COVID-19 is an ‘ally’ for ISIS in the Philippines, DoD report finds

Three years and millions of dollars later, counter terrorism efforts in the Philippines have not made a “substantial difference,” a Defense Department Inspector General report released this week found.

Since 2017, the U.S. has supported the Armed Forces of the Philippines in fighting terrorism through Operation Pacific Eagle-Philippines. However, the strength and influence of extremist groups in the region have remained unchanged, the IG report published on Tuesday said. Additionally, the Philippine government diverted resources from counter terrorism to fight the COVID-19 pandemic.

“Since the outset of Lead IG reporting on OPE-P in 2018, we have seen little progress in improving the economic, social, and political conditions in that part of the country,” DoD IG Sean O’Donnell said in the report.

A U.S. Special Operations soldier returns fire while conducting multi-day Afghan-led offensive operations against the Taliban in Mohammad Agha district, Logar Province, Afghanistan, July 28, 2018. (Staff Sgt. Nicholas Byers/ Air Force)

Extremist groups tried to use social distancing restrictions necessitated by COVID-19 as a propaganda tool, the report said. Several social media accounts with possible ties to ISIS-East Asia threatened violence if mosques weren’t reopened and framed the Philippine government as incompetent, the report said.

“[COVID-19] makes the Philippine state look more inept than it normally is,” said Colin Clarke, a senior researcher on counter terrorism at the Soufan Center, a think tank focusing on terrorism, immigration and related national security issues. “And with that, it gives insurgents and terrorist groups the opportunity to gain some political legitimacy.”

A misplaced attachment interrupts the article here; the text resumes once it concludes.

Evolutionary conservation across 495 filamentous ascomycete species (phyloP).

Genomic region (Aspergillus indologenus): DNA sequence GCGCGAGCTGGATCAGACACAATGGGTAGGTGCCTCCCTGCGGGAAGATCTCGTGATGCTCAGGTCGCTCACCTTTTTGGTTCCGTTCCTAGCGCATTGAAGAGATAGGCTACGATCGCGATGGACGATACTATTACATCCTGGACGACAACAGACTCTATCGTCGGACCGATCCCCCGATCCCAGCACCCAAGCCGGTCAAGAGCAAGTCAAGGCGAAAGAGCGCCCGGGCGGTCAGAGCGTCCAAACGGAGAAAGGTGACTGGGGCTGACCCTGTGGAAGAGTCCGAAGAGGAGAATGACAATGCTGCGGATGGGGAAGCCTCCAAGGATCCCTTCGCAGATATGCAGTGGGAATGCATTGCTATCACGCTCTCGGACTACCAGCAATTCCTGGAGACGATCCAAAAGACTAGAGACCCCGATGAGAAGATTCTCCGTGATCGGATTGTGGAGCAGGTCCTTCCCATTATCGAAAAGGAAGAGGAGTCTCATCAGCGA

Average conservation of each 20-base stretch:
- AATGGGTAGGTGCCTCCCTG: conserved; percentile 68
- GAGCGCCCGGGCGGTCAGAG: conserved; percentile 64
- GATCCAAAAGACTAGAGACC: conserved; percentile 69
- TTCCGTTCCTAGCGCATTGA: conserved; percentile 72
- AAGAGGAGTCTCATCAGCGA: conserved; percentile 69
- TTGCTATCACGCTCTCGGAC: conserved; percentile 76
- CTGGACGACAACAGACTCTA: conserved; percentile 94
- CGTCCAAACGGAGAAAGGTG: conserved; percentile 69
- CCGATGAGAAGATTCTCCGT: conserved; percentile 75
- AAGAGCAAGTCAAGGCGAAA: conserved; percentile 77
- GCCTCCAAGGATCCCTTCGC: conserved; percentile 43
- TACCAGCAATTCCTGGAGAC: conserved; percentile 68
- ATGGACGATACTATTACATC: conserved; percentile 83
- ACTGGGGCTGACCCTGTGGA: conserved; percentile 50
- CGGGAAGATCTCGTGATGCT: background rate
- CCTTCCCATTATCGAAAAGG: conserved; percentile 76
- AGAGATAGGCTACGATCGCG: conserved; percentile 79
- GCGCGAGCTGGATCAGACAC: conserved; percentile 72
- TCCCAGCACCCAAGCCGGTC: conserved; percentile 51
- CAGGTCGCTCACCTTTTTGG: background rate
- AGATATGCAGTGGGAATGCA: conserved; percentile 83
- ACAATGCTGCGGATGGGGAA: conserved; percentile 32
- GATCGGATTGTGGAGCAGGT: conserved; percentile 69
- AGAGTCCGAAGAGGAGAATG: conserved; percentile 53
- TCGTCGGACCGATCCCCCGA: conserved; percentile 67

COVID-19 also stymied the U.S. ability to support the AFP by making casualty evacuation more complex and limiting the U.S. presence on the ground, the report said. While the U.S. developed quarantine and isolation procedures for casualty transport, the AFP continued to use the same evacuation method as it had before the pandemic.

Terrorism will be an issue as long as the grievances of Muslim and other minority groups in the Philippines are unanswered, Clarke said. While America has provided military support and financial support through USAID, it cannot start social programs in the country, he said. As long as the Philippine government doesn’t directly address the concerns of underprivileged groups, extremist groups like ISIS-EA will still be able to recruit, Clarke said.

“As the U.S. pivots from counter terrorism to great power competition and reallocates resources to different parts of the world, we’re going to see pockets of weak states in SE Asia bear the brunt of that drawdown,” Clarke said. “Things are dicey. One step forward, two steps back.”

The DoD and the Philippine government have shown a commitment to continue working together on building stability in the region. In June, the Philippines decided to not to end the bilateral Visiting Forces Agreement that allows for U.S. troops to operate in the country.

“Our long-standing alliance has benefited both countries, and we look forward to continued close security and defense cooperation with the Philippines,” the U.S. embassy in Manila said in a statement.

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